One of those issues is the environment and our stewardship of this planet. Now, I am far from being one who would be labeled an environmentalist or "tree-hugger" and I do believe that some fall into the trap of worshipping the creation rather than the Creator. But I also think that, for the most part, we as Christians have turned a blind eye to many environmental concerns for which we are now paying a price - or for which future generations will pay a price (if Jesus tarries). Just a couple of the issues are our dependence on fossil fuels (hence over $3.00 a gallon for gasoline) and the effects of global warming.
There are probably a lot of reasons why we haven't been concerned about these things. I would encourage you to read this article by Andy Crouch in Christianity Today. (I always enjoy Andy's columns. He usually gets me really thinking about issues that I often don't think about.) Also, just meditate on the passages below. God calls us to be stewards of his creation, and I don't think we have always been very good at that. I also find what Paul writes in Romans to be intriguing. Especially the part about creation, in its frustration, is eagerly awaiting for the "sons of God to be revealed." I wonder if creation is waiting for the children of God (us) to step up and take seriously the stewardship which God has entrusted us. That is why I get excited when Christian students take an interest in environmental sciences - in seriously pursuing the stewardship with which we have been entrusted.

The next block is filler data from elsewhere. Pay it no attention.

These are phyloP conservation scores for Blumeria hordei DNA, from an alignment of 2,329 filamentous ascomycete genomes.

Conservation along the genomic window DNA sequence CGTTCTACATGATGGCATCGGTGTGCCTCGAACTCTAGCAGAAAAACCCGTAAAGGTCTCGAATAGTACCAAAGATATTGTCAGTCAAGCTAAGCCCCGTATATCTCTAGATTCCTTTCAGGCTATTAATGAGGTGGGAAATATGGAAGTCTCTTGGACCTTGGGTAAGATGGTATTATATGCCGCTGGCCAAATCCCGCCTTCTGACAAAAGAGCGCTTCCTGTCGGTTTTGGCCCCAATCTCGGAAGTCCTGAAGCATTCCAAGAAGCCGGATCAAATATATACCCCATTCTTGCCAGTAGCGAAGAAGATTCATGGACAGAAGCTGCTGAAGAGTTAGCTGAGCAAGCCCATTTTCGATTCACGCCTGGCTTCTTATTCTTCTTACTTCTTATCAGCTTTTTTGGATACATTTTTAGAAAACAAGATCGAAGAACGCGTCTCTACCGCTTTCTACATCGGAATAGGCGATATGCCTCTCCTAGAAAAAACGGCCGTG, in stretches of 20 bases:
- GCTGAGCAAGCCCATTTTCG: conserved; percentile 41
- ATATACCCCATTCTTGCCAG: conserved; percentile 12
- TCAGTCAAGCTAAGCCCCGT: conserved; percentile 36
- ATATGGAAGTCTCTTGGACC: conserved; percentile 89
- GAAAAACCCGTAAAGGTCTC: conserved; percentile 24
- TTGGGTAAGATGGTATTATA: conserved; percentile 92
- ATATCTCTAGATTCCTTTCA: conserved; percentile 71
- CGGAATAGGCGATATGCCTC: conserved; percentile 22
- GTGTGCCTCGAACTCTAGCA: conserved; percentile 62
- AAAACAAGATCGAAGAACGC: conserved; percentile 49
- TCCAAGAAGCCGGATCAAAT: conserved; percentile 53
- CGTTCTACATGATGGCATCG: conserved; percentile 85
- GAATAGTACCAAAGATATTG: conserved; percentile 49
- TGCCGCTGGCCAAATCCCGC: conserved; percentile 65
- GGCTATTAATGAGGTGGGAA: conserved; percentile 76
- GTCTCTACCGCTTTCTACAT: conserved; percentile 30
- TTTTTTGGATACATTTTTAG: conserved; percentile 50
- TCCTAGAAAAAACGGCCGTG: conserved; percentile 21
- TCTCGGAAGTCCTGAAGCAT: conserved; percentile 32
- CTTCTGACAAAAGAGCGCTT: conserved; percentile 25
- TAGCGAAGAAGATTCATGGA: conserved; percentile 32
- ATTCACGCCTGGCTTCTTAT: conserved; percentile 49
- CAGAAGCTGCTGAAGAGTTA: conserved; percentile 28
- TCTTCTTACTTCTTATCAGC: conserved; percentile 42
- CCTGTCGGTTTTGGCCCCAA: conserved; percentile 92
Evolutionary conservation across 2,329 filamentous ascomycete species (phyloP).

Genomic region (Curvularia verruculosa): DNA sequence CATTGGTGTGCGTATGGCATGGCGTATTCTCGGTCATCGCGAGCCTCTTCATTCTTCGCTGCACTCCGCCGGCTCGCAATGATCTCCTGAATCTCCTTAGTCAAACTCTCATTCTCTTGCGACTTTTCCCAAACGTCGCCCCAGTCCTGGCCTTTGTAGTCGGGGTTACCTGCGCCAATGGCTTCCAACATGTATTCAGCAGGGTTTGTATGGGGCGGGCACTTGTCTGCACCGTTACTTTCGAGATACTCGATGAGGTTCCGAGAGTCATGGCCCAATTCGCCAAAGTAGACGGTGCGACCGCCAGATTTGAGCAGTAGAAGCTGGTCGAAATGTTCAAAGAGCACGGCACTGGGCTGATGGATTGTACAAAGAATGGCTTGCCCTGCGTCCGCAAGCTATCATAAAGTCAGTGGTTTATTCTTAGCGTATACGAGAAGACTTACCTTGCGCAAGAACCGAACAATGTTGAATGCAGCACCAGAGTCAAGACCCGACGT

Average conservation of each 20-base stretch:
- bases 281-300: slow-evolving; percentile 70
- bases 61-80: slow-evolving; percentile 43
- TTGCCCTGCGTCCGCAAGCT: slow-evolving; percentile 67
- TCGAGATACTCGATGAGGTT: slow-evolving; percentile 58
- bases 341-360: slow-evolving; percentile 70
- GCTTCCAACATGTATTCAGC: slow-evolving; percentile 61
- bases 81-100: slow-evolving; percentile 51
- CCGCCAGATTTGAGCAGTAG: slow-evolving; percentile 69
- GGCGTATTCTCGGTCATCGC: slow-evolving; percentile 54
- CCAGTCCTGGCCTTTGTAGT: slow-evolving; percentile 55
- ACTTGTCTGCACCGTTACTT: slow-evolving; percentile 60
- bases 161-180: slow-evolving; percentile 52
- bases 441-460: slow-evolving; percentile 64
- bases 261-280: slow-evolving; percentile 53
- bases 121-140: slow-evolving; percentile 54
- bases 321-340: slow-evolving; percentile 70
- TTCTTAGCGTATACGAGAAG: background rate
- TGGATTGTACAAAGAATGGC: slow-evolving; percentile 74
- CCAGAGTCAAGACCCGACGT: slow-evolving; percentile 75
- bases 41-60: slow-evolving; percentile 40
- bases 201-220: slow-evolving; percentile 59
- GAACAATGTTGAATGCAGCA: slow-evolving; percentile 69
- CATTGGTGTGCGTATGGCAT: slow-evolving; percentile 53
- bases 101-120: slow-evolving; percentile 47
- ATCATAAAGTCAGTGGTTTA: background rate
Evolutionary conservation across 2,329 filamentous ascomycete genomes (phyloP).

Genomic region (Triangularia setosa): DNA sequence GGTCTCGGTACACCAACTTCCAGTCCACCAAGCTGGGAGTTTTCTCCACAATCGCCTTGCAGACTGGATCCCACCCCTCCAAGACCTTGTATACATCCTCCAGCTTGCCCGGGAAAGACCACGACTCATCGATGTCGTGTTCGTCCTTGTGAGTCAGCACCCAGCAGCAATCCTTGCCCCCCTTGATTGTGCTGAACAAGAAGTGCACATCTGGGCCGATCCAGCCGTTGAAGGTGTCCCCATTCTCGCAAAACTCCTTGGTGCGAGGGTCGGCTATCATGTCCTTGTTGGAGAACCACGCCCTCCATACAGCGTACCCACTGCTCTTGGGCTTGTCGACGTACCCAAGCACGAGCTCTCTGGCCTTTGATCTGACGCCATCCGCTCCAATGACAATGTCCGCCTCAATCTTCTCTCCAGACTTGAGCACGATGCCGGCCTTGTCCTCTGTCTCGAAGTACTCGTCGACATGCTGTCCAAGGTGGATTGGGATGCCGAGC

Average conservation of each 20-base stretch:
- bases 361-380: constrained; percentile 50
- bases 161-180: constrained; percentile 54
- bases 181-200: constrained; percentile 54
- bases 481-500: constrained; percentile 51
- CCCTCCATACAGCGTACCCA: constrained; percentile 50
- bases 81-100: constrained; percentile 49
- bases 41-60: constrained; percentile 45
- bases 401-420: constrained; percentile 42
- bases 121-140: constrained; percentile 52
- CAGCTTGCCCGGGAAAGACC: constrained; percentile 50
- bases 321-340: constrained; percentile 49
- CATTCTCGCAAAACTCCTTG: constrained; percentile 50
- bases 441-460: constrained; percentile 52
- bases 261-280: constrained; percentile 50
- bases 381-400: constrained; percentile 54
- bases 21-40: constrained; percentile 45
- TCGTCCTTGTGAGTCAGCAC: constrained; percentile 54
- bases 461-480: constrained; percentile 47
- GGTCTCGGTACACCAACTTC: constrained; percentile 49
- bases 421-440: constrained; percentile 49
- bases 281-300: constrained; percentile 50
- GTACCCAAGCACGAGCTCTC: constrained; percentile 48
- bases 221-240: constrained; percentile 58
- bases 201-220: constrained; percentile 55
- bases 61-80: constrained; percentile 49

Then God said, "Let us make man in our image, in our likeness, and let them rule over the fish of the sea and the birds of the air, over the livestock, over all the earth, and over all the creatures that move along the ground." So God created man in his own image, in the image of God he created him; male and female he created them. God blessed them and said to them, "Be fruitful and increase in number; fill the earth and subdue it. Rule over the fish of the sea and the birds of the air and over every living creature that moves on the ground."
The LORD God took the man and put him in the Garden of Eden to work it and take care of it.
The creation waits in eager expectation for the sons of God to be revealed. For the creation was subjected to frustration, not by its own choice, but by the will of the one who subjected it, in hope that the creation itself will be liberated from its bondage to decay and brought into the glorious freedom of the children of God. We know that the whole creation has been groaning as in the pains of childbirth right up to the present time.